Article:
NEWCASTLE, Pa., Aug. 31, 2015 – Authenticity helps distinguish Donald Trump from Hillary Clinton and other presidential contenders.
Sparking one controversy after another, Trump’s inability to be politically correct leaves voters feeling as though they can trust what the billionaire developer says, even if they do not agree with his statements or policies. This is what makes Donald Trump the anti-establishment candidate.
Hillary Clinton, on the other hand, could not be any more of a Washington insider. She is so deeply entrenched in the political establishment that the political world long believed she was fated to become the 2016 Democratic presidential nominee. Political elites seem to believe Hillary Clinton is the one candidate most deserving to be the president. From the perspective of voters, this translates into an apparent sense of entitlement.
It is, however, important to recognize the political establishment does not choose who becomes oresident. The most important role political parties and the press play during an election is their vetting of the candidates. Political parties and the press exist to ensure the people the American people want to elect are qualified and honest when they make statements on the campaign trail.
In other words, they are supposed to bring order and legitimacy to elections.
Instead, the parties push for the candidates who are least likely to stray from their agendas and most likely to win. In turn, the media promotes these chosen-ones until the American people become disinterested in the candidates. Dwindling support for Hillary Clinton and growing support for Donald Trump demonstrate the growing dissatisfaction American voters have with candidates the political establishment wants voters to elect.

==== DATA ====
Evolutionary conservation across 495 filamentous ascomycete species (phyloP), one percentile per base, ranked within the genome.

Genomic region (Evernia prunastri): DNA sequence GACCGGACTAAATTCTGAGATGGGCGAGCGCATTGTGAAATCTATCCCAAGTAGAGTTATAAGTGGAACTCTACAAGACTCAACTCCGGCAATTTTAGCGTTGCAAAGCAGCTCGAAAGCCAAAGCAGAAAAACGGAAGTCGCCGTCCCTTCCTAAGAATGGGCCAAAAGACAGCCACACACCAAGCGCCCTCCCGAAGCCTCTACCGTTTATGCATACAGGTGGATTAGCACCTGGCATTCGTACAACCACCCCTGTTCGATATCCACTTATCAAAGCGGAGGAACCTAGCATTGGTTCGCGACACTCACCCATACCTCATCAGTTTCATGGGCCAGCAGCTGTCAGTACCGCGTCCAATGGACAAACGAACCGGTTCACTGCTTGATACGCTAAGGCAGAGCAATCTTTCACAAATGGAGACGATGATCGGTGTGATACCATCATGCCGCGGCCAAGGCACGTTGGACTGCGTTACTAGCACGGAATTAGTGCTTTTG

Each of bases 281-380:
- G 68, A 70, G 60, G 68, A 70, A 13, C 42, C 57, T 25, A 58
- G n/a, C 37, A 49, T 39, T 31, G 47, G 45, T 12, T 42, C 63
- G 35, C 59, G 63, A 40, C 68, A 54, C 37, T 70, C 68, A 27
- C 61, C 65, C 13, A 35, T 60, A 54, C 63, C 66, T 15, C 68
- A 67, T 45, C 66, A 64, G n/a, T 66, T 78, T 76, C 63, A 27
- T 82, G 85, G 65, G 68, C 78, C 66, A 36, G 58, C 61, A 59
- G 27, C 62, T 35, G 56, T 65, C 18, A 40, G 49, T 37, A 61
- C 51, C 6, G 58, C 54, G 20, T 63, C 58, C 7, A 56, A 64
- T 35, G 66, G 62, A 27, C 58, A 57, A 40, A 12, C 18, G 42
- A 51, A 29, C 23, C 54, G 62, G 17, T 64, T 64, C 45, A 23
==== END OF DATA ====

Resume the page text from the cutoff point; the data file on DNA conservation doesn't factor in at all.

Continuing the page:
In the case of Donald Trump, both the political parties and the press have rejected him as a legitimate candidate. Ironically, their obsession with disqualifying Trump has backfired and helped boost Trump’s support. In the case of Hilary Clinton, the political establishment keeps promoting her as the most viable and legitimate candidate as more and more Americans are rejecting her. Where it is easy to blame unrelenting Republican attempts to vilify Clinton, she is losing ground, because her support appears based on an elitist entitlement.
Controversy over Hillary Clinton’s use of personal emails during her tenure at the State Department exemplifies her apparent sense of elitist entitlement. Not only does she appears to feel the rules do apply to her, she leaves voters feeling as they have to choose her, because she is entitled to become president. No public position is an entitlement. It is the job of a candidate to convince voters that the candidate is the best possible choice.
When it comes to growing support for socialist Bernie Sanders, there is a sense of authenticity, because voters know exactly what policies they will see from Sanders. Unfortunately for the Democrats, a socialist is highly unlikely to win in the general election. Moreover, a socialist does not have the business mindset needed to address America’s national debt crisis and retool the capitalist economy to better serve the needs of the American people.
Donald Trump might be considered the mean-spirited Republican version of Joe Biden. Like Donald Trump, Biden’s record, particularly what he says, and policies are not perfect, but his authenticity appeals to voters. Consequently, Joe Biden is the most logical choice to complete against Donald Trump. That said, Joe Biden’s reluctance to run for president based on personal reasons is understandable. More important, the Democratic Party needs to let the political process work.
Frankly, a Republican win in 2016 is threatened by too many candidates in primary. Efforts to force candidates to support the eventually nominee are counterproductive. After all, forced support for the establishment-selected candidate will be unauthentic and undemocratic, which is not what the voters need or want.
Unlike the Republicans, the Democrats are trying to force the spotlight onto their star candidate in order to avoid a similar dilemma. In the long run, this will hurt the chances of the Democratic nominee, because the winner will be the candidate the political leadership forced onto the party and the true Democratic star will emerge far too late in the election cycle.
By failing to shine a light on well-qualified candidates, such as Jim Webb, the political establishment and the press are doing voters a real disservice.